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Review: Dancing with Duality by Stella Vance

Once in a while you stumble across a person who’s actually lived the life some have fantasized about but never had the courage to pursue. Stella Vance is one of those. She’s lived and worked in several countries all over the globe, enjoyed searching through myriad philosophies and religions of life, and experienced love in a number of satisfying, if not all permanent, relationships.

In Dancing With Duality: Confessions of a Free Spirit, Vance tells the story of her life decade by decade, but not from a lofty vantage point, glossing over the darker elements. Neither does she write in a tell-all fashion about her haunts, taking down those who have done her wrong in the process. The book is honest and open, and she leaves it to the reader to make their own decisions about her life choices, while openly admitting to what all those were. Yes, there may have been drugs, lots of sex, addictions, and abortions, but there is also what appears to have been a lifelong search for the mysteries of life that we all wonder about, yet let grocery shopping and TV-watching get in the way of exploring.

There are a host of universal theories that Vance ponders and studies as she attends workshops and gets to know self-styled gurus in the realms of higher thinking and enlightenment. Reincarnation is one of her beliefs, and she is fairly clear on who her past lives have been and how they impact her present. She also presents the notion that a soul chooses their parents prior to birth and in turn accepts the challenges they will experience during this life.

Vance has lived and worked all over the world – a nomad of sorts who seems to be uneasy whenever her roots get too established. She is able to recount so much of her life because of a journaling habit that started rather young and continued on and off. But this has enabled her to retell events in detail. It’s a lively and giving spirit that shares details that would be hard for the average Joe (or Josephine) to share with a friend, much less the world at large. Not all the events of her life that she relates are particularly attractive, but by sharing it all she definitely has the element of forthrightness.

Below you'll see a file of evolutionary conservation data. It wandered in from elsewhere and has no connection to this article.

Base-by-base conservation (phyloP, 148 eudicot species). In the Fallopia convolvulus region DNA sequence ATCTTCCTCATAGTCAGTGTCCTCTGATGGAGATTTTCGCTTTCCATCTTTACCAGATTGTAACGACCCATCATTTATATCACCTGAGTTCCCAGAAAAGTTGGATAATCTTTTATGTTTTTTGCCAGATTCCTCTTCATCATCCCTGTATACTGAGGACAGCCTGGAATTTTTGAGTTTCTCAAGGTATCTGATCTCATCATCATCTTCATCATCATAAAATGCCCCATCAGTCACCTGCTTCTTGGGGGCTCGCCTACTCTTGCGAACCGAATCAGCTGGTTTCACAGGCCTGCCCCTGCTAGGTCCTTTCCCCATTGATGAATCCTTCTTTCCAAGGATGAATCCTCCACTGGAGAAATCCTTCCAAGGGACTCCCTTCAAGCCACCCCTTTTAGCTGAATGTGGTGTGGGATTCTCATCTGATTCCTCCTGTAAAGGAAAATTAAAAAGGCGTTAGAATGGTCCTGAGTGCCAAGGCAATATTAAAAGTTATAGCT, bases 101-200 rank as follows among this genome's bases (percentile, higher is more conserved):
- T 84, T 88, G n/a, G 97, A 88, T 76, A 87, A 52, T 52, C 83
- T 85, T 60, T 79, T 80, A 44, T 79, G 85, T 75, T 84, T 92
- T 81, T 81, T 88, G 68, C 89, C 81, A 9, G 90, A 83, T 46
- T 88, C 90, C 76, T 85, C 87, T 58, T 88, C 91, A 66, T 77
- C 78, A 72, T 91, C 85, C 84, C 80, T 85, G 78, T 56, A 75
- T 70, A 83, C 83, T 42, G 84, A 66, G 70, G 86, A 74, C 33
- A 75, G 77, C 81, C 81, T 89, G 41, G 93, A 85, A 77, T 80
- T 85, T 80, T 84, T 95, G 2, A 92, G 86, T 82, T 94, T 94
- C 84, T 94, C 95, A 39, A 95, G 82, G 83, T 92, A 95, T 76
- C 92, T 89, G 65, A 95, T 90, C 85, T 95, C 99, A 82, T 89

The book wraps up with a list of forgivenesses to friends and family who caused her pain and the lessons she learned from those experiences. It then delves into the subject of life should mankind graduate to a utopian mindset. While this may be nice in theory, time will tell if we develop to a place where money is meaningless and people work to the betterment of all. Love, of course, would be a mainstay.

Dancing with Duality is a very interesting book. For those who gravitate towards New Age themes, you’ll find a person who has studied as well as practiced a host of ideas and theories. It’s not so much that there are new themes presented, but the fact that Vance worked to put them into practice – something many would like to think that they do, but don’t get around to. The book is well written and flows through the decades of her life, changing as the times do. Would that we all could have the courage as Vance does to share the elements of our lives, both light and dark, in such a detailed and honest manner. You’ll feel like you know her, and you’ll feel a bit better about admitting to your own darker side as well.

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